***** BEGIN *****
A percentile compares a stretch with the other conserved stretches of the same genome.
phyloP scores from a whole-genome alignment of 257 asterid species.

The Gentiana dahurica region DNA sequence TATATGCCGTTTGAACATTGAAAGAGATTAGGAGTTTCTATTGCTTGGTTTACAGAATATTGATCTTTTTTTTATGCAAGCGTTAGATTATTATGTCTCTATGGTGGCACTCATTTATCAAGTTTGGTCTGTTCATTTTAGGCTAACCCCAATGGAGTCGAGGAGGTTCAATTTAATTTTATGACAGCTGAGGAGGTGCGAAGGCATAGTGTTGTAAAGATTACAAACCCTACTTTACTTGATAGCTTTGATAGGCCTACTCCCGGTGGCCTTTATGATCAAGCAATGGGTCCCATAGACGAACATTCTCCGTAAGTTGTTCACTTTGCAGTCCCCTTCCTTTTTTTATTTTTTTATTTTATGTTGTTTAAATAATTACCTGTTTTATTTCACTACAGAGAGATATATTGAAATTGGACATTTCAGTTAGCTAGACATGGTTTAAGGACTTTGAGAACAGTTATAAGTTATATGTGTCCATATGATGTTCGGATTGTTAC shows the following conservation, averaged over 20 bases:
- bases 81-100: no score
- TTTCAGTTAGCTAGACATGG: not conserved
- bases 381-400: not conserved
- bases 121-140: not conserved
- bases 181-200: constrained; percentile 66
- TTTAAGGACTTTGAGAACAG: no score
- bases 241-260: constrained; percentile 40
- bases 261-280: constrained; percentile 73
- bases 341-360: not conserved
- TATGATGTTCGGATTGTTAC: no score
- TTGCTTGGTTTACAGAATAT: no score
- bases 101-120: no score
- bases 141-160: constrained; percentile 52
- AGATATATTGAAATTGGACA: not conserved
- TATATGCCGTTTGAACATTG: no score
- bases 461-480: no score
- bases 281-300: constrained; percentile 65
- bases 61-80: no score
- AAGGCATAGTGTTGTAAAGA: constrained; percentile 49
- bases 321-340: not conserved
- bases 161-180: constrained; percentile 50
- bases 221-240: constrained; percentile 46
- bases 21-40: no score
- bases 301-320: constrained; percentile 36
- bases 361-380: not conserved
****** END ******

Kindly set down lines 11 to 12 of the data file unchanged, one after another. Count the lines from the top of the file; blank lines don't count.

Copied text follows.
- bases 261-280: constrained; percentile 73
- bases 341-360: not conserved